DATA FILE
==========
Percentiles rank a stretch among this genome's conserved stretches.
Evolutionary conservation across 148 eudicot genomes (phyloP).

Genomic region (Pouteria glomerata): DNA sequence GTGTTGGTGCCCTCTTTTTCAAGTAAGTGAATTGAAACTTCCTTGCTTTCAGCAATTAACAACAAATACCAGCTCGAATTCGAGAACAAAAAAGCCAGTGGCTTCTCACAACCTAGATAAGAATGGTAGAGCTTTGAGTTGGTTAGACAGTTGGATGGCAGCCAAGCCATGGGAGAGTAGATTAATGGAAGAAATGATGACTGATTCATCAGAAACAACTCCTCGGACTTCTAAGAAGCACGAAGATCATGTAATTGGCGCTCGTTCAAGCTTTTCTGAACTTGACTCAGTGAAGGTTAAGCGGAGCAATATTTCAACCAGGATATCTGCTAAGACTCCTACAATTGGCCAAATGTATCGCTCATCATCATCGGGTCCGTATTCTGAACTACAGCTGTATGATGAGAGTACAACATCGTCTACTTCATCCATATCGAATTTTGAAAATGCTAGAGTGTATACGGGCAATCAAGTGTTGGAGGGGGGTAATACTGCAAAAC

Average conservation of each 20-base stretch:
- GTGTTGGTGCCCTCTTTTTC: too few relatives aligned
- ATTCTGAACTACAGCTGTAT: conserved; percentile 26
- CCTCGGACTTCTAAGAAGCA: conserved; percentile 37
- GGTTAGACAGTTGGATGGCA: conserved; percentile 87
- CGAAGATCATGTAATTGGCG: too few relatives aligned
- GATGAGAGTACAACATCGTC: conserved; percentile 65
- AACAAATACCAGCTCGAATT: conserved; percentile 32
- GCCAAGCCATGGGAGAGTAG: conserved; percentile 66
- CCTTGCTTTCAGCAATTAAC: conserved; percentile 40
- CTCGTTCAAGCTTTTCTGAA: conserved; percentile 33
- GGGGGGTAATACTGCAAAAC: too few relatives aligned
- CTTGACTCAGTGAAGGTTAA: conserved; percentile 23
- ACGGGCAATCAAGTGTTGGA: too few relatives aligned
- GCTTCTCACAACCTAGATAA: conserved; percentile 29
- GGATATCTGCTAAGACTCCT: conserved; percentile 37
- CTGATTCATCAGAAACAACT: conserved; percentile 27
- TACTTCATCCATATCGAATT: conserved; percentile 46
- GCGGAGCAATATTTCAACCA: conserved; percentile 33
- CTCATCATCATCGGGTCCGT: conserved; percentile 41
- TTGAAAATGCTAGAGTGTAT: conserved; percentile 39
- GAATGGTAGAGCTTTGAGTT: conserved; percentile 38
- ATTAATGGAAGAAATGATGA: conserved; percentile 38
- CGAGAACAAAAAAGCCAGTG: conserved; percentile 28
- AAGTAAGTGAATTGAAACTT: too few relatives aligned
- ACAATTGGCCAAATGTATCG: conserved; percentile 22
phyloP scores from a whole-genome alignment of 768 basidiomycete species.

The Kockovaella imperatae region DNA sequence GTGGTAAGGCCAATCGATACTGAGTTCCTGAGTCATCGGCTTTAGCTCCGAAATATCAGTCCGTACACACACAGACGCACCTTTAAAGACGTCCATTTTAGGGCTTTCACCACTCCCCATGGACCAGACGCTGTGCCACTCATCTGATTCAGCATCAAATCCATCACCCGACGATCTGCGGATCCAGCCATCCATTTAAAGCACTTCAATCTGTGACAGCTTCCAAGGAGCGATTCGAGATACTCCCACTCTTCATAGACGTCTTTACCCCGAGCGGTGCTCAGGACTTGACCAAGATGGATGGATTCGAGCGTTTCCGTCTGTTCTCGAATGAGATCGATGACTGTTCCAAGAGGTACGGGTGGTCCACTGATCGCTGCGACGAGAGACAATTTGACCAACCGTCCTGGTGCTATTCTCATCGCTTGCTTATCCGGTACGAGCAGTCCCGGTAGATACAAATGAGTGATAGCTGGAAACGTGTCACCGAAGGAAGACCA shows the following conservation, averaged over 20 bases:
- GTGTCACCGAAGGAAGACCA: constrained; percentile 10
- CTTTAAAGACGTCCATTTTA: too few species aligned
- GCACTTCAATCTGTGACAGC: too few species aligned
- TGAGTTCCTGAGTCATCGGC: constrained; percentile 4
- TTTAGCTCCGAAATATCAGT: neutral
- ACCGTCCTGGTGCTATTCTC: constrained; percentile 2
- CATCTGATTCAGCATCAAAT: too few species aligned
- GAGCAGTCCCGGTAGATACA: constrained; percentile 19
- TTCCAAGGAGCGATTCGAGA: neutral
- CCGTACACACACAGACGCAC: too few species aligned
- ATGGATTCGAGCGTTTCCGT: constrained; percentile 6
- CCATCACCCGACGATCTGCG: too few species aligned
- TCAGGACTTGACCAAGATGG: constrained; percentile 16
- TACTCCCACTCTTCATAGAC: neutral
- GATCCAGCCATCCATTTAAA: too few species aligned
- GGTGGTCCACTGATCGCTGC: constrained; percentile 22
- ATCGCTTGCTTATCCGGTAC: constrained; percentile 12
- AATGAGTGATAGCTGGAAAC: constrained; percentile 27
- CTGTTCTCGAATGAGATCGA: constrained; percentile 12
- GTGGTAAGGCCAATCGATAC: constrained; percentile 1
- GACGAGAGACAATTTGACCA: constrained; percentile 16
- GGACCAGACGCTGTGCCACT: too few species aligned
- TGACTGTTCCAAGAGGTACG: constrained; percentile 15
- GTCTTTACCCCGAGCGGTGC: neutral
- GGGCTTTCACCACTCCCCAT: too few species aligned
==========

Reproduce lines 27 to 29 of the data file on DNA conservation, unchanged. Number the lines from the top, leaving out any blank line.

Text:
- CGAGAACAAAAAAGCCAGTG: conserved; percentile 28
- AAGTAAGTGAATTGAAACTT: too few relatives aligned
- ACAATTGGCCAAATGTATCG: conserved; percentile 22